10 educational apps for the modern family

September 17, 2018 | Posted in: Elementary, High School, Middle Years

Sometimes, it’s hard to believe the iPhone was introduced only 11 years ago. Whether you are an Apple fan or a Samsung fan or have any one of the many other brands, smartphones and, to a lesser degree, tablets, have made profound changes on our daily lives. They put the world at our fingertips.

But these devices really wouldn’t have been so transformative if it weren’t for the mobile apps that followed their introduction. Without apps, a smartphone just isn’t really that smart.

According to Statista, there were 178.1 billion mobile app downloads in the year 2017 alone. This year that figure is projected to rise to 205.4 billion. By 2022, it is estimated there will be 258.2 billion mobile app downloads.

In the first quarter of this year, there were 3.8 million apps available at Google Play and 2 million at the Apple App Store.

There have always been many, many educational game apps for kids – at least since apps became something other than a plate of mozzarella sticks or spinach-artichoke dip. The possibilities really are endless.

While many of them, particularly those that cost a few bucks, are branded with familiar characters like Elmo, others are a little more generic, and many are free.  But all educational game apps are not created equal, so it’s probably worthwhile to do your own research and test a few out yourself to ensure they are age appropriate for your child and are targeting the right academic areas.

What’s for lunch today?

Many school districts are also moving to their own mobile apps to help communicate better with parents and district stakeholders. One of the school districts in which I work launched a mobile app for the first time this year, and it has been well-received. Parents and staff alike have said they love the convenience of having the information they want – such as the daily lunch menu – right at their fingertips.

Many teachers are also using mobile apps specific to their own classrooms to help build the connection between school and home. These apps might include, Google Classroom, Kahoot!, Class Dojo and Remind, but there are many more.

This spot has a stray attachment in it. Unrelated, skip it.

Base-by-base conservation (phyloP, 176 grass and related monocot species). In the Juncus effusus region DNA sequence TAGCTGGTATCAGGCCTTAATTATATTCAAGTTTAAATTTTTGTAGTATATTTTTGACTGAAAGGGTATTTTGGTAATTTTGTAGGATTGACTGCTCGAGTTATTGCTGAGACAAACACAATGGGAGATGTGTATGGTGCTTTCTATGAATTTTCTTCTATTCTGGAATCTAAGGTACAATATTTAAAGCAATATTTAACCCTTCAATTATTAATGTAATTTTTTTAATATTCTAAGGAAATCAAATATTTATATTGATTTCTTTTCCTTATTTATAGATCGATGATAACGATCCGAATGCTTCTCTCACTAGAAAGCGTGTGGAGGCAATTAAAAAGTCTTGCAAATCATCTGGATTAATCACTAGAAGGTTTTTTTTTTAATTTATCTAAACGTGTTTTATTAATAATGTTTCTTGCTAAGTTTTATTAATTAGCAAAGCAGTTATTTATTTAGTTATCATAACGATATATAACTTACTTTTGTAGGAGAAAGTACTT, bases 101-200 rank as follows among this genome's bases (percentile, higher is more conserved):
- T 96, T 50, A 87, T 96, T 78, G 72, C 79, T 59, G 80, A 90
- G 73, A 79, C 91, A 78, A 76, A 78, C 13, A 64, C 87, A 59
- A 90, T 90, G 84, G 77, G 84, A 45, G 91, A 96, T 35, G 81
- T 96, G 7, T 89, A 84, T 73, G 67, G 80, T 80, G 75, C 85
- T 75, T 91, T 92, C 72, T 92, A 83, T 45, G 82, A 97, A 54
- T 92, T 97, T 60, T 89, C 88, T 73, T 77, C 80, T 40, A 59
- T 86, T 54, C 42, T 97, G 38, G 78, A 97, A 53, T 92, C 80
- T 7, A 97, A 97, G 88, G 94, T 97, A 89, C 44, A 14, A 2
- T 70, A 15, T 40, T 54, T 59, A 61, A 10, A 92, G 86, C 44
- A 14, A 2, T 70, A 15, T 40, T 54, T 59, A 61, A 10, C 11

Apps for home

There are also apps that parents can get for their children to help organize their homework and schedules on their own. My Homework and Study Blue are just two of the many apps that are out there. There are even apps specifically designed for students with ADHD to help them focus. Stay on Task is one of these. Although it is Android-only, there are similar apps for iPhone that function the same way. The app “checks-in” on your child randomly to make sure they are concentrating on their homework.

There are also apps that help children and families organize their busy schedules, including some that help ensure children are contributing to the household in a positive manner. One of these is Chore Monster, which helps parents create a fun reward system to encourage their children to help out around the house.

There are even apps designed for families who are in co-parenting situations. Keeping one household schedule on track is hard enough, but for many children growing up with two households, it can get crazy fast. Two Happy Homes and 2 Houses are two examples of this type of app.

There’s an app for that

It’s only recently that I’ve discovered the benefit of mobile apps in helping to organize my household’s busy schedule. With both my 8-year-old and 10-year-old playing travel soccer almost year-round, we’ve found the mobile apps used by our soccer club are instrumental in keeping us organized. I’ve also started coaching in our recreational league, and we have nearly 100 percent participation among parents with our team’s mobile app. It just works.

Whether smartphones are used for homework, employment, entertainment or to help organize our busy lives, it’s sometimes hard to take a break from our screens.  But there’s an app for that too…the off button, and it’s one the whole family can enjoy together.

Jake Palmateer is a public information specialist for Capital Region BOCES. He is a father of two. Their adventures include camping, hiking, metal detecting, painting, stargazing, reading, fishing, soccer, mowing the lawn and baking cupcakes.

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